The concept of a multifunction device is nothing new in the technology sector. We're more than bored with most multifunction printers, computers are multifunction by design, and although it wasn't that long ago that mobile phones only really did one thing, we couldn't go back to those days now. The Optus Mini WiFi Modem is perhaps the first try we've seen at a portable 3G modem-router that incorporates multiple functions, although not in a way you'd expect. The incredibly reflective surface of the modem also doubles as a compact mirror. So if you've been dying to check the status of your lippy while surfing the web, you now can.
It's a curious decision on Optus' part to use the word "Mini" in relation to its 3G modem, as compared to models such as Vodafone's Pocket WiFi or Virgin's Mobile Broadband WiFi modem the Mini WiFi Modem simply isn't. At 96x57x11.5mm, it's the size of a small smartphone.,
Optus is still a service rather than a hardware company, and while it bears prominent Optus branding on the front, the rear of the Mini WiFi modem reveals its true hardware origins. It's a re-badged Huawei E583C with Optus-specific firmware, and more specifically, an HSPA-capable 802.11b/g router that works, not surprisingly for an Optus product, on the 900/2100MHz wavelengths. Up to five compatible devices can connect to the Mini WiFi at any one time. Huawei's page for the E583C suggests top speed range of up to 7.2Mbps for this particular model. Like many portable modem routers, it's also capable of acting as a storage device via microSD card. If you're working from a system that lacks Wi-Fi, it's also possible to use the Mini WiFi Modem as a tethered USB modem from the unit's mini-USB port.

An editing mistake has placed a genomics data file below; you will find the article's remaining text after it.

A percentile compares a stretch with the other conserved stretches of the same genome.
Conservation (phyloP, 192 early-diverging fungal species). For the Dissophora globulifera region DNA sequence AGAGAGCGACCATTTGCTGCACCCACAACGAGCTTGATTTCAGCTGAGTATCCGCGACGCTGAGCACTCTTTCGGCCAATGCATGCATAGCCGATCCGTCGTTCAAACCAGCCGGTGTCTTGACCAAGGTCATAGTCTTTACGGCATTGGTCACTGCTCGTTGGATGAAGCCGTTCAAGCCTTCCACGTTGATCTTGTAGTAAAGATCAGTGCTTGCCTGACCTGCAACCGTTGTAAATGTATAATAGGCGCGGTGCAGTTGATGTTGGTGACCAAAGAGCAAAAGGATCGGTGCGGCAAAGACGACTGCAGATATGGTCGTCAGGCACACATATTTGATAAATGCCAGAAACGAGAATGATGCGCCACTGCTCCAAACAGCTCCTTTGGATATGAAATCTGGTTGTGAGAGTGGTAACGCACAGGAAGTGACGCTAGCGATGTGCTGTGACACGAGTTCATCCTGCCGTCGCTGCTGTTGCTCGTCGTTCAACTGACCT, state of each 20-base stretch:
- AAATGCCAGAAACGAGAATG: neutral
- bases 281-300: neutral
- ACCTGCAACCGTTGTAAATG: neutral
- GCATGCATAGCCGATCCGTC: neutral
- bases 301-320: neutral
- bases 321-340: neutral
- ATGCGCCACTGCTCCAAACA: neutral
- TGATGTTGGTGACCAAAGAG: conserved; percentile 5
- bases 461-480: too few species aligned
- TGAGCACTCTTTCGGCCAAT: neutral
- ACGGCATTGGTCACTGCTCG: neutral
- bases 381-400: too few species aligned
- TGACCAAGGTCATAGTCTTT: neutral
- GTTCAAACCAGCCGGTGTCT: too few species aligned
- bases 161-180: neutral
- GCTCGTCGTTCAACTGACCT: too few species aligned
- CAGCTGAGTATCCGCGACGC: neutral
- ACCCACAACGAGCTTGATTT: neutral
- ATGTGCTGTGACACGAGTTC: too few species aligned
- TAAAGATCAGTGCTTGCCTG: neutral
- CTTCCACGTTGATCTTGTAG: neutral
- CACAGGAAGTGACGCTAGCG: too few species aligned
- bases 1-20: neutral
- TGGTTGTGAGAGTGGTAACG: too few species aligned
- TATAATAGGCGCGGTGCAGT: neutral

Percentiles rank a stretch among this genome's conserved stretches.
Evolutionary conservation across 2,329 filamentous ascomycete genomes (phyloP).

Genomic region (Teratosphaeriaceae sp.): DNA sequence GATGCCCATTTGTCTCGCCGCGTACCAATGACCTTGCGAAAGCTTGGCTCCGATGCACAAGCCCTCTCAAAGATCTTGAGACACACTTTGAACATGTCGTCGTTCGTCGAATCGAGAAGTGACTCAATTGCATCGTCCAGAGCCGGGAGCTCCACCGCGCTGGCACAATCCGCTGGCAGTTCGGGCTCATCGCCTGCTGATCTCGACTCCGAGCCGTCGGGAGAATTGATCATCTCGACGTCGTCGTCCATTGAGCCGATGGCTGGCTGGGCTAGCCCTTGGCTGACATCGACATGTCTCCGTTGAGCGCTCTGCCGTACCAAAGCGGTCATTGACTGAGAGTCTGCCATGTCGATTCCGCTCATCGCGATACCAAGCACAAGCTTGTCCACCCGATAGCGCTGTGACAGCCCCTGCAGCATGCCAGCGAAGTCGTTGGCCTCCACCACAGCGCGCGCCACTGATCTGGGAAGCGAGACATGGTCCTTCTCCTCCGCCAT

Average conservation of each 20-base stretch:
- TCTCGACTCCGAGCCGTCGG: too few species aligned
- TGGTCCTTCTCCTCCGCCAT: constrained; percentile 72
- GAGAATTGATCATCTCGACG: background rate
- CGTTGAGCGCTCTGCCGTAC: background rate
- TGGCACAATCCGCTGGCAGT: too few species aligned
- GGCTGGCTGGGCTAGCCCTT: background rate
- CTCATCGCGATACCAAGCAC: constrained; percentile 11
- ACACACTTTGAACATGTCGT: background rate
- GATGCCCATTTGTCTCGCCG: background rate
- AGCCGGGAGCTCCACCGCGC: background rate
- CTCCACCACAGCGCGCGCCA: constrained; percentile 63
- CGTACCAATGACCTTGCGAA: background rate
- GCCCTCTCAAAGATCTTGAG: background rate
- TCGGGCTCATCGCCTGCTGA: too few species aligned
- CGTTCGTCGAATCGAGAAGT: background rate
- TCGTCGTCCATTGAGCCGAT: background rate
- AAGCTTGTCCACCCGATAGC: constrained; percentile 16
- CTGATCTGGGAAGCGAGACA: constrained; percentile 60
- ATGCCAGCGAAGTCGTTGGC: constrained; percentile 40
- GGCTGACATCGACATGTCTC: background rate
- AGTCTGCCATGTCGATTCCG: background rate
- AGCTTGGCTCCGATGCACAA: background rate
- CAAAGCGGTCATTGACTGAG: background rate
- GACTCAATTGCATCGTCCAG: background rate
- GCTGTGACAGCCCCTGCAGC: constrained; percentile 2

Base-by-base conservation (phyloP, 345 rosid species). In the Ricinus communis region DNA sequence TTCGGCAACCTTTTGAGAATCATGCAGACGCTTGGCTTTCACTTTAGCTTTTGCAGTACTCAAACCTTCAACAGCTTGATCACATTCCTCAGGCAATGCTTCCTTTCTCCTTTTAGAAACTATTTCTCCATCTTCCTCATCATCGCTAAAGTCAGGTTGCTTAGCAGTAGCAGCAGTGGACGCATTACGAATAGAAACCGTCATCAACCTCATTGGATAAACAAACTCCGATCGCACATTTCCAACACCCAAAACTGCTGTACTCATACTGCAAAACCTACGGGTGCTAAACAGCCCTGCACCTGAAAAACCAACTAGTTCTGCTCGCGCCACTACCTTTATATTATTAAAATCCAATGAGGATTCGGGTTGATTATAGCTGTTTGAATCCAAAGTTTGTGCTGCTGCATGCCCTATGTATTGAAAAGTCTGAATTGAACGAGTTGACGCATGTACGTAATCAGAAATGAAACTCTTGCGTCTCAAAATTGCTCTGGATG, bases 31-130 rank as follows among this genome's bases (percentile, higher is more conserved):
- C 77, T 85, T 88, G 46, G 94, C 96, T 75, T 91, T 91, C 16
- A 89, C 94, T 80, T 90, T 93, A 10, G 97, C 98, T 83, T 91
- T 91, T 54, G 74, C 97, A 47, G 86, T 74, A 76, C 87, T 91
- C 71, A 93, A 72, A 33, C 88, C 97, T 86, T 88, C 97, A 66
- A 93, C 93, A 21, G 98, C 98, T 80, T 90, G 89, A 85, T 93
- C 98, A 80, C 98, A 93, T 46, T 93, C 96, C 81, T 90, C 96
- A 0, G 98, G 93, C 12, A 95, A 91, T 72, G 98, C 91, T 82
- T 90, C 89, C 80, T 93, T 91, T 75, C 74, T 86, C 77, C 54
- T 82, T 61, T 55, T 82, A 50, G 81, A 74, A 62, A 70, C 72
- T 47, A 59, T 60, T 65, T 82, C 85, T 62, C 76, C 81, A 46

Despite having such a large display screen, the one thing you won't see much of on the front of Mini WiFi Modem is connection detail. The OLED display takes up a tiny fraction of the front display, and once it's shown the Optus splash screen, you'll be given three small lines of information relating to the current connection.
Optus provides "up to" 8GB of data with a relatively generous six-month expiry, although there's a sting in the tail of that offer, which we'll cover shortly.